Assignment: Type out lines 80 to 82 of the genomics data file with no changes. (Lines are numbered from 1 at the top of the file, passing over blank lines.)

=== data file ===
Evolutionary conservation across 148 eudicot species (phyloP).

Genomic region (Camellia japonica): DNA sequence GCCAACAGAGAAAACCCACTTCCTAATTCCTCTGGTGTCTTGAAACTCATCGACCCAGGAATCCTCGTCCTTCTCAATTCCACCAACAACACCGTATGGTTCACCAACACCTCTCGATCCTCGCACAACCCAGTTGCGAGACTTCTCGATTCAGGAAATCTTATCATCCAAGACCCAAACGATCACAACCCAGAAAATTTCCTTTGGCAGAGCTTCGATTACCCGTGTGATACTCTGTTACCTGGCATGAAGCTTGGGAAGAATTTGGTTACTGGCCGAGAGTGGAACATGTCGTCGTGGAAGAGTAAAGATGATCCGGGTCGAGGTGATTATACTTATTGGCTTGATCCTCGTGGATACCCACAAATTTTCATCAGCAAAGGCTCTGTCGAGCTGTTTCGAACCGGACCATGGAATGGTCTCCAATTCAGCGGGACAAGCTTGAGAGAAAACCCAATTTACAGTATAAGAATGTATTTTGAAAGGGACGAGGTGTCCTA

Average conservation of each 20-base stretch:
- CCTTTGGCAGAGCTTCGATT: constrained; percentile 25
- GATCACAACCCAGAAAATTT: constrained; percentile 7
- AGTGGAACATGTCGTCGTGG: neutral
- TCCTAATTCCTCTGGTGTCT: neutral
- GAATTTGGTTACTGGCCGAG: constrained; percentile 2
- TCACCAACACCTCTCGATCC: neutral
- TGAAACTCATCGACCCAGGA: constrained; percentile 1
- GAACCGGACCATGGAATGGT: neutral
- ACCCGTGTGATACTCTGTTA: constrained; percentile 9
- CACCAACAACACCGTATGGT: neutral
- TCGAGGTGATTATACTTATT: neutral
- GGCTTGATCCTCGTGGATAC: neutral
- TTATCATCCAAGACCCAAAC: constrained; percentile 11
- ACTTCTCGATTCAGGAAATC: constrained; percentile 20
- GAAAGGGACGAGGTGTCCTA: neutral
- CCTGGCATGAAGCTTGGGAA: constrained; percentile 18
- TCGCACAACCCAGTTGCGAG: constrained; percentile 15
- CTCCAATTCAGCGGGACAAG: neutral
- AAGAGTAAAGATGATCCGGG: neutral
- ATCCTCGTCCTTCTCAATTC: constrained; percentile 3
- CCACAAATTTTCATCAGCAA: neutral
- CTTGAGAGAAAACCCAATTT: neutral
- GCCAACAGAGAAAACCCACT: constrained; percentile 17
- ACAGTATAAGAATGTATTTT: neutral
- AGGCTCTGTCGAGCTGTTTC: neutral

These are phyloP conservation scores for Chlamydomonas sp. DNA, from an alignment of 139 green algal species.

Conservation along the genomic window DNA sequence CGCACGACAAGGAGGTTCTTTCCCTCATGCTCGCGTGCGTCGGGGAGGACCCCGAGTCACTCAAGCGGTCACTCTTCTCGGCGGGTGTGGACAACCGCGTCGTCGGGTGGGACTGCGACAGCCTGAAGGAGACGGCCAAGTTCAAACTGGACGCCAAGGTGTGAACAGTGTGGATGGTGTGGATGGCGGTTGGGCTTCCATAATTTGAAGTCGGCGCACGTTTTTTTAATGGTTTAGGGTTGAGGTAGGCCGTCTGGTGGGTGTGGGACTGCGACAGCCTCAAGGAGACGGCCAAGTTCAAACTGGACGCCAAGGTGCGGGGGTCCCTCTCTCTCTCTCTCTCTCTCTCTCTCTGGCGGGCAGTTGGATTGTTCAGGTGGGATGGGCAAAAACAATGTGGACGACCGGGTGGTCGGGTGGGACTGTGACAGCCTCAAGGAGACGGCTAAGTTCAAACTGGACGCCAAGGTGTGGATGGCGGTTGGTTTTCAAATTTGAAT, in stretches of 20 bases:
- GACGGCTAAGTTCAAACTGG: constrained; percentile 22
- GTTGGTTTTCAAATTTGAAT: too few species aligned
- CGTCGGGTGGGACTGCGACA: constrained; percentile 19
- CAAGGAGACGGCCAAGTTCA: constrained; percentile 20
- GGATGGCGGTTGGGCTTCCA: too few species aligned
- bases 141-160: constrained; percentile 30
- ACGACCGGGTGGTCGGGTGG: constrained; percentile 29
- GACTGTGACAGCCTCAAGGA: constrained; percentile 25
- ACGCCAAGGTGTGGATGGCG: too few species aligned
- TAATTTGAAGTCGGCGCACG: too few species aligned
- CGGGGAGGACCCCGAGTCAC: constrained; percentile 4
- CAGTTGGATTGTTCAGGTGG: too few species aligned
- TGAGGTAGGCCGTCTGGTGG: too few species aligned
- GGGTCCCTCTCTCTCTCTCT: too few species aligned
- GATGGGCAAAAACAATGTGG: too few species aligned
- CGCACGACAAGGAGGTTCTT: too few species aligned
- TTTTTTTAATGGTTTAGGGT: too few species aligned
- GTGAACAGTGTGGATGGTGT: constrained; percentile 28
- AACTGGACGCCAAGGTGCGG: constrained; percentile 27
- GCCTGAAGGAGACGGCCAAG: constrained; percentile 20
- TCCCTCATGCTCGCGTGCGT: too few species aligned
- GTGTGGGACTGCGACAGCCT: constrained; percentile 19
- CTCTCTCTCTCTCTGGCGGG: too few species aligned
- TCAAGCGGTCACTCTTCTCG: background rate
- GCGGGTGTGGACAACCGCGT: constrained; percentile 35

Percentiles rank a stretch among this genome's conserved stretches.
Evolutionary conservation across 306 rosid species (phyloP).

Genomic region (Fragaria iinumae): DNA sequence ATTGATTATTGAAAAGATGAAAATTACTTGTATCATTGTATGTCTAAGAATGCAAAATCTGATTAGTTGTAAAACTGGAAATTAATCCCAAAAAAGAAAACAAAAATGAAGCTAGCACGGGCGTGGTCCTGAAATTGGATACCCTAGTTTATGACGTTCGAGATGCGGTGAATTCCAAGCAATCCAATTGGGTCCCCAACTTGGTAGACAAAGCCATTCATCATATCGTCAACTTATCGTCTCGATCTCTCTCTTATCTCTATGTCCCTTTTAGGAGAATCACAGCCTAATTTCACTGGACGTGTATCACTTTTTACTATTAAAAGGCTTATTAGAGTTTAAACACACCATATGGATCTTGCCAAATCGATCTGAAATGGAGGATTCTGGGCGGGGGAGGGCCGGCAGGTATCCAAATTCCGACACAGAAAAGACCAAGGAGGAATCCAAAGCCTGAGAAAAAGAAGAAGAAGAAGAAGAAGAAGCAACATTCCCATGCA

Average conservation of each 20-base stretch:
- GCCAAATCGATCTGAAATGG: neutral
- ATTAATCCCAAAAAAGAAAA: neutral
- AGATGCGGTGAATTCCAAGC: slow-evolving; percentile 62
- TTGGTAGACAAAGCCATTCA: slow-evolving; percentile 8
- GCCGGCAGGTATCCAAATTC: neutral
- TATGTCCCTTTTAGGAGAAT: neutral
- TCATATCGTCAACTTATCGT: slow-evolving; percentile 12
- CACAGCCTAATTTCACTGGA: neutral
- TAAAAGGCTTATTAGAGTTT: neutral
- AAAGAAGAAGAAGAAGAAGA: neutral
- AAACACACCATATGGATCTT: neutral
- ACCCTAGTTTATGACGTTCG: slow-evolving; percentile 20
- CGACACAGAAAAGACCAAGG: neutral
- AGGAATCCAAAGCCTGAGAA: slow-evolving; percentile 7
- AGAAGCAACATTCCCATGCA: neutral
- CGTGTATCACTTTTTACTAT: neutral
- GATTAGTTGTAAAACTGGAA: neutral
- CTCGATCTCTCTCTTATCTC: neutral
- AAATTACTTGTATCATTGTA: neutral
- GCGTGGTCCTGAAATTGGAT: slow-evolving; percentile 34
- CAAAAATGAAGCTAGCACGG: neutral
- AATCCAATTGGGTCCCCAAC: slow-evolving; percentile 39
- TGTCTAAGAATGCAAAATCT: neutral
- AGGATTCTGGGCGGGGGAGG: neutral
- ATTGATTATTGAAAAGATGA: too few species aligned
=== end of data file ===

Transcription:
- CAAAAATGAAGCTAGCACGG: neutral
- AATCCAATTGGGTCCCCAAC: slow-evolving; percentile 39
- TGTCTAAGAATGCAAAATCT: neutral